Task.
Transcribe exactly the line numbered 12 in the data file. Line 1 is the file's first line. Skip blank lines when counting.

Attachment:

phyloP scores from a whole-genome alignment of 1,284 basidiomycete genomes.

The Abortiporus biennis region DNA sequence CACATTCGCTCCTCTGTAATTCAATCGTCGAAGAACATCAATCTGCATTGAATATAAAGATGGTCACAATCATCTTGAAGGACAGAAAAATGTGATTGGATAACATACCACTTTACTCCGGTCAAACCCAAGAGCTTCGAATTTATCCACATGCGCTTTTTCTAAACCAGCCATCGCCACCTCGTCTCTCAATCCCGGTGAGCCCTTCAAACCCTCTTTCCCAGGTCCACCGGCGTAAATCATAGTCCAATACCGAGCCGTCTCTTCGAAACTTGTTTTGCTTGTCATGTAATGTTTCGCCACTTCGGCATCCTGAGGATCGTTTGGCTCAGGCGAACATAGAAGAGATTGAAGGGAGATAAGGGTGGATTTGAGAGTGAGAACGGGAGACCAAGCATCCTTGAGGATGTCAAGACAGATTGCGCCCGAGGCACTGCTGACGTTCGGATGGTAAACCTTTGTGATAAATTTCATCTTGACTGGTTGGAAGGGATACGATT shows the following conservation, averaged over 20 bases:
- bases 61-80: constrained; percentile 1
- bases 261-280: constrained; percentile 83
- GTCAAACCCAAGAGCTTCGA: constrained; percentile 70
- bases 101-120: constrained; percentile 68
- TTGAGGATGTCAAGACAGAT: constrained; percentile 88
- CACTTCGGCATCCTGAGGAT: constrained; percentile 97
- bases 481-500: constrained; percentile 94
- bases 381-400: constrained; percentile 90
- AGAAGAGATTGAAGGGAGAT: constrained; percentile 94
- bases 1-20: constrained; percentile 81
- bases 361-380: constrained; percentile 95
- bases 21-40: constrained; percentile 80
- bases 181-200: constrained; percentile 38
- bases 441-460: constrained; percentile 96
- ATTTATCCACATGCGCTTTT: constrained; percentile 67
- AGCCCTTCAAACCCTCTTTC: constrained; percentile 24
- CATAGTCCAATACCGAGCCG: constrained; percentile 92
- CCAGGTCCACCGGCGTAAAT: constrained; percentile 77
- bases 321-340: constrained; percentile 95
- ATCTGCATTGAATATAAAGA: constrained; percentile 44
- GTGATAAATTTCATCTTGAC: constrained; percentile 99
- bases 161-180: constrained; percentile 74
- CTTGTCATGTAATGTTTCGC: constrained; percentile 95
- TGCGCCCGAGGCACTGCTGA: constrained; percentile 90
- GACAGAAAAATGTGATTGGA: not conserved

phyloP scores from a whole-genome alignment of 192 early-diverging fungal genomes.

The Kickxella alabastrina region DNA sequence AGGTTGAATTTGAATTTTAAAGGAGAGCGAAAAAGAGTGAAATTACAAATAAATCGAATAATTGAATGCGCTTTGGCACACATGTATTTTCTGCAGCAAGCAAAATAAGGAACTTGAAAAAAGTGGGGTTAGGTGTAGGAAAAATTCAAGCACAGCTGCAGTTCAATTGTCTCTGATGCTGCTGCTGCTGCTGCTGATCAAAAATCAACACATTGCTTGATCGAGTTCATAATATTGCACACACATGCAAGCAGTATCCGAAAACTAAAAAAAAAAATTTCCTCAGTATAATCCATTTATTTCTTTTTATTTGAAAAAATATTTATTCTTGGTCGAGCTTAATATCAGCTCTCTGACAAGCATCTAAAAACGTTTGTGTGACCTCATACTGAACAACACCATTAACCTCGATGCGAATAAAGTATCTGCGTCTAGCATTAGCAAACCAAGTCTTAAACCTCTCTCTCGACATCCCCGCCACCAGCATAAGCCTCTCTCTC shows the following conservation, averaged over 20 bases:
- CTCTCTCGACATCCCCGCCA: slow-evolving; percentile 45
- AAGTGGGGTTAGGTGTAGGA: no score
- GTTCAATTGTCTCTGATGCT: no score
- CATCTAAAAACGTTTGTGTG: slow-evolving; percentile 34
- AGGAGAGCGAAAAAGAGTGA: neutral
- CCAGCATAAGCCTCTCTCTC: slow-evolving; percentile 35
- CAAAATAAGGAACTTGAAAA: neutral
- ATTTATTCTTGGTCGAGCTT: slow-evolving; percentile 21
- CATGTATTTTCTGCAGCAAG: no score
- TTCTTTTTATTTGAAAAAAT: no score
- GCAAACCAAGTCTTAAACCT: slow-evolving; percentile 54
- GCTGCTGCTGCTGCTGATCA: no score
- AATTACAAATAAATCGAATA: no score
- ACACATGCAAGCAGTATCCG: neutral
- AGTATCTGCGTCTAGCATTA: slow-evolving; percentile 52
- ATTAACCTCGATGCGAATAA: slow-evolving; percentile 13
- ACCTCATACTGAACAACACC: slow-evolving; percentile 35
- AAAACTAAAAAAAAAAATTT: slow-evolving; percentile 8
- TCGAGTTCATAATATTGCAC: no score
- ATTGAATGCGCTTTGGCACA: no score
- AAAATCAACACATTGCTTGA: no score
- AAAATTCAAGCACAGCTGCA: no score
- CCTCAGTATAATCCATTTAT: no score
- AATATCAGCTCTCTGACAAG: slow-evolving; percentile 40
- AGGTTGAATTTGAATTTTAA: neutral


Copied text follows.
- bases 1-20: constrained; percentile 81